And the most common pion0 decay branch is to 2 gamma photons. This gives us, the most common (the most probable) branch of decay p+p- -> 5fd36ee593105557d14db2a02769f674.gif -> 6 gamma photons.

Which is what I wrote 2 weeks ago to jccc in thread:
http://www.thenakedscientists.com/forum/index.php?topic=26362.msg438099#msg438099
post #140
« Last Edit: 31/07/2014 02:11:22 by UltimateTheory »
 

Offline PmbPhy

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Quote from: UltimateTheory
Pair of 2 mesons is very very rare.
And yet if I didn't mention them I'd have risked being remiss.

Quote from: UltimateTheory
And neither pair of pion-, pion+, nor pair of kaon-,kaon+ are stable.
Why would you even say such a thing when I gave the reference which explains
Quote
The newly created mesons are unstable, and will decay in a series of reactions that ultimately produce nothing but gamma rays, electrons, positrons, and neutrinos.

Quote from: UltimateTheory
The most common proton-antiproton annihilation branch is to 3 pions 0, AFAIK.

You missed the point. You implied that they all end up as photons when in fact
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The newly created mesons are unstable, and will decay in a series of reactions that ultimately produce nothing but gamma rays, electrons, positrons, and neutrinos.
So the series doesn't always end up with photons but with electrons, positrons and neutrinos.
 

Offline UltimateTheory

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So the series doesn't always end up with photons but with electrons, positrons and neutrinos.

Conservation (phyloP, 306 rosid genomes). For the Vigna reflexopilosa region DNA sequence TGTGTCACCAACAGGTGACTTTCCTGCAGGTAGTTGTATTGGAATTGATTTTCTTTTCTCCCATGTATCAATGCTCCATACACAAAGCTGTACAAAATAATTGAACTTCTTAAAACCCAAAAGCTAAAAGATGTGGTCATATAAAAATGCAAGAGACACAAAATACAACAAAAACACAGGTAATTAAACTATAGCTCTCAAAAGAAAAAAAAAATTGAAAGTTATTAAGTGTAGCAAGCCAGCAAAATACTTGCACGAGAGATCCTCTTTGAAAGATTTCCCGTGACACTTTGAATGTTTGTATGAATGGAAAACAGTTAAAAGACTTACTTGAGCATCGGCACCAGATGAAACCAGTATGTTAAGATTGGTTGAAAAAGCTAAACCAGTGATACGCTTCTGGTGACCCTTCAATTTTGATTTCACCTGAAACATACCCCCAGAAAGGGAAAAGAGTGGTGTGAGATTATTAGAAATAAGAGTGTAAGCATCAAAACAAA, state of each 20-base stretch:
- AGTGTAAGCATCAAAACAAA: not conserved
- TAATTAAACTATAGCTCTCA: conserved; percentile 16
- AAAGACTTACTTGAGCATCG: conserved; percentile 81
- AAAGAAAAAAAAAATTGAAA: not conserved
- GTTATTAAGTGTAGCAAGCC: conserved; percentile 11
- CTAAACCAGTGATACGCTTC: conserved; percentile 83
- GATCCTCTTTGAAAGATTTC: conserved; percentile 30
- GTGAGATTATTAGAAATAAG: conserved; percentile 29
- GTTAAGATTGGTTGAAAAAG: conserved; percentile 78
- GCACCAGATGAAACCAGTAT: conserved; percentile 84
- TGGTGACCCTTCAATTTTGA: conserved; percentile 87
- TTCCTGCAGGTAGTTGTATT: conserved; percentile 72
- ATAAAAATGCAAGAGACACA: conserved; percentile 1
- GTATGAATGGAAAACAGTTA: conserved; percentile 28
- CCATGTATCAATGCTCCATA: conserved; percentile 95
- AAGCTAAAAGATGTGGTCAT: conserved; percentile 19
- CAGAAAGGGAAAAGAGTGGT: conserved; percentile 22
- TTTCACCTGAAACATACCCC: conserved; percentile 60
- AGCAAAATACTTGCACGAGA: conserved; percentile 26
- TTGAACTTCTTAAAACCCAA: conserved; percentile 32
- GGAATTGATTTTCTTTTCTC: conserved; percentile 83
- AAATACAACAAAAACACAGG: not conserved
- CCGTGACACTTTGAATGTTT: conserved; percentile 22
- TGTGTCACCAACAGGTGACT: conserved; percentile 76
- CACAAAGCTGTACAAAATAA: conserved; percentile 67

True.
But it is in minority of cases.
I don't have to explain the all decay modes every time.
Enough is explaining the main branch, and give reference link for details, for rare exceptions.
(especially explaining something to non-physicist that won't understand quarter of it)

Post #140 in that thread was to jccc. So the same here. No need to repeat writing the same multiple times to the same person.

You should instead concentrate on answering to jccc, as he wants to get 938.272 MeV energy from proton, without any annihilation..
 

Offline PmbPhy

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Quote from: UltimateTheory
You should instead concentrate on answering to jccc, as he wants to get 938.272 MeV energy from proton, without any annihilation..
If that's what he indicated or implied that he wanted I would. But that's not what he's looking for. Just ask him and he'll tell you. Right, Joe?

In any case the assertion That's the only way to get the all energy from rest-mass of f.e. Hydrogen is questionable since the energy is already there to begin with. There's no "getting" energy from anywhere. Unless you really meant that its the only way to change the form of energy, i.e. from rest energy to kinetic energy? Is that it?
« Last Edit: 31/07/2014 15:05:00 by PmbPhy »
 

Offline PmbPhy

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Quote from: UltimateTheory
True.
But it is in minority of cases.
Then you should have said "most" rather than "all."

Quote from: UltimateTheory
I don't have to explain the all decay modes every time.
You should. Never imply something happens all the time if it doesn't. The author of the text I'm proof reading made this same mistake until I pointed it out to him. When he realized that he made that mistake he changed it quickly.